Charming recital of French music

Wang Congyu (above).
Wang Congyu (above).PHOTO: STEINWAY GALLERY SINGAPORE

REVIEW / CONCERT

WANG CONGYU

Piano recital

Alliance Francaise/Sunday

It was with a heavy heart that young Singaporean pianist Wang Congyu, who spent the best years of his musical education in Paris, began his recital of the music of French composer Francis Poulenc (1899-1963).

A minute of silence was observed in memory of victims of last Friday evening's terror attacks in Paris. With the audience still standing, he performed Arioso, Alfred Cortot's transcription of the slow movement from J.S. Bach's Keyboard Concerto (BWV 1056).

Clearly affected by the horrific turn of events, his pulse of the touching piece was unsteady, and this continued into Poulenc's popular Trois Mouvements Perpetuels. The perpetual motion of its title proved to be deceptively difficult to sustain, and the odd bit of rubato did not seem appropriate in this context.

It got better for the Trois Novelettes and Trois Intermezzi, works of more varied character. Wang provided the gentlest of touches for the Steinway grand wheeled in specially for this concert, and his liberal use of the sustaining pedal smoothed over the more angular edges. A little more incisiveness and elan would have helped, but still, he is incapable of any ugly sound.

Poulenc's piano music is light and airy, often accused of being frivolous and prone to fripperies, but never of dullness. How Wang navigated through the 15 Improvisations, the longest work in the recital, was a testament to his music "storytelling" abilities. Every short piece is highly characterised in form, sentiment and mood, and here his variegated approach to each proved to be decisive.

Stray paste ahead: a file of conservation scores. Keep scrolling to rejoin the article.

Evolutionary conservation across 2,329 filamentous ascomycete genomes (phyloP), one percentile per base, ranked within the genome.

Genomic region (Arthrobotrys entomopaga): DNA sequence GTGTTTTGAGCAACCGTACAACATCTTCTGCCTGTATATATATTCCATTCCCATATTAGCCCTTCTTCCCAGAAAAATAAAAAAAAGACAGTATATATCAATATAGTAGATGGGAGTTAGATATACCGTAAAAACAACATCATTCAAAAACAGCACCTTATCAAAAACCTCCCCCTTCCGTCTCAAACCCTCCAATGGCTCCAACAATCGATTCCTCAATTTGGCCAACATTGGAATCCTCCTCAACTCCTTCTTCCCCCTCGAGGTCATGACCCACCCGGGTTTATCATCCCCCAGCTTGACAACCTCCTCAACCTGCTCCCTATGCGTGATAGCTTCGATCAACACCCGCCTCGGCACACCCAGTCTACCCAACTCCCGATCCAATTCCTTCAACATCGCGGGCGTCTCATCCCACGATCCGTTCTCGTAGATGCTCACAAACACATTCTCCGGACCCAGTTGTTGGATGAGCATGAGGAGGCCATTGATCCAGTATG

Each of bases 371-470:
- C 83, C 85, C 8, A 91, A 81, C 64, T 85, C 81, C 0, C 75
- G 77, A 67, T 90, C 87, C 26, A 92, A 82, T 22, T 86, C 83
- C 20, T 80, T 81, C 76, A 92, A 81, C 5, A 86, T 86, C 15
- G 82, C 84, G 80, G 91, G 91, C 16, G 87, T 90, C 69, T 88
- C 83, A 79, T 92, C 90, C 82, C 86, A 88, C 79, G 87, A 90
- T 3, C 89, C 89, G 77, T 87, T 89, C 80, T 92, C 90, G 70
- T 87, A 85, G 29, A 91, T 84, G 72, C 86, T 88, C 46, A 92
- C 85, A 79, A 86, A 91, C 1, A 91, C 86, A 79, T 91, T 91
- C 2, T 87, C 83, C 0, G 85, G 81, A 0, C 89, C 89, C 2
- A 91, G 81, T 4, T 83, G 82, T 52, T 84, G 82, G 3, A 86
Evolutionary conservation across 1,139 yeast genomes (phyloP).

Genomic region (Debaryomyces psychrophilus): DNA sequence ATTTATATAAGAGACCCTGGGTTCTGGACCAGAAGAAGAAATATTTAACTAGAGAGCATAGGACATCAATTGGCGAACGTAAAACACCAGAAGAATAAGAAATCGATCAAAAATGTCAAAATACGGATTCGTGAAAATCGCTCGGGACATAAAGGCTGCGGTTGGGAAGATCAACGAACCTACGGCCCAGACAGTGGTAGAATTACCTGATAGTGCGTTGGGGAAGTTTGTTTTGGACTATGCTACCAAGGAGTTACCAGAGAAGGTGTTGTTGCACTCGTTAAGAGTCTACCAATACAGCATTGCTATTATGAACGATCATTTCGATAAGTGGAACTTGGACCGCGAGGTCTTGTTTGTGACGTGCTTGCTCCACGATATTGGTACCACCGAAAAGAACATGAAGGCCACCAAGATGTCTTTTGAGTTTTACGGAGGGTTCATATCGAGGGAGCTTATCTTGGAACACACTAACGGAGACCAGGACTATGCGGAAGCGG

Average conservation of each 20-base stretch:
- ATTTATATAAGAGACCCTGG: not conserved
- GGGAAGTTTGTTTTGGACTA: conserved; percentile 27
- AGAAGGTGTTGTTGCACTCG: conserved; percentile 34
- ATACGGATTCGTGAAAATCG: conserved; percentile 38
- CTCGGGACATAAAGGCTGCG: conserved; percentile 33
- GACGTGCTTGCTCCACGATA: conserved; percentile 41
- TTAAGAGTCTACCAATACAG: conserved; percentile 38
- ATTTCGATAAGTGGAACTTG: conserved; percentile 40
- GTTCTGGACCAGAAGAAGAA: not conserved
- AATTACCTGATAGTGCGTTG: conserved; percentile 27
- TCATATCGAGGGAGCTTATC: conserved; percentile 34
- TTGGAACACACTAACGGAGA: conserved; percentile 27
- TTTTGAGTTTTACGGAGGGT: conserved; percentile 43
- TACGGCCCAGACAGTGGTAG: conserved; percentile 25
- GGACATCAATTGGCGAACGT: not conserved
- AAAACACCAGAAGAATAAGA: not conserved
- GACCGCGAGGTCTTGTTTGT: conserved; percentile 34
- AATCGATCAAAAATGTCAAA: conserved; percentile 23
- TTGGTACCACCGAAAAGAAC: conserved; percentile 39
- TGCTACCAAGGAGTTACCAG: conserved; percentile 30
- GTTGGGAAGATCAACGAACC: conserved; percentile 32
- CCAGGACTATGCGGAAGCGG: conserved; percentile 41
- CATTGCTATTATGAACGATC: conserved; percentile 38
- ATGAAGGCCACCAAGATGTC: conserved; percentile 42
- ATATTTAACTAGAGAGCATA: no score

The Seventh Improvisation achieved a high point in capturing Poulenc's carefree and melancholic personality. The Homage To Schubert (No. 12) was a delightful German dance in three-quarter time, while No. 13 and No. 15 (the latter a homage to chanteuse Edith Piaf) were showcases of lyrical- writing which Wang revelled in.

The five-minute-long Melancolie was Poulenc's longest single movement, yet within it was a microcosm of his seemingly contradictory personas, befitting his reputation of being a "rascal and saint".

The programme, which follows Wang's debut CD recording titled Charme, closed with an arrangement of the chanson Les Chemins D'Amour (The Paths Of Love), which was shaped beautifully.

Wang generously performed three encores, the first being American pianist Earl Wild's Homage To Poulenc, in effect a J.S.Bach sarabande dressed up in Poulenc's perfumed harmonies.

This was followed by an alternative version of Chopin's Nocturne In E Flat Major (Op. 9 No. 2), which has more difficult and filigreed right-hand ornamentations, and Debussy's First Arabesque.

This recital can be summed up in a word: charming.

A version of this article appeared in the print edition of The Straits Times on November 17, 2015, with the headline 'Charming recital of French music'. Print Edition | Subscribe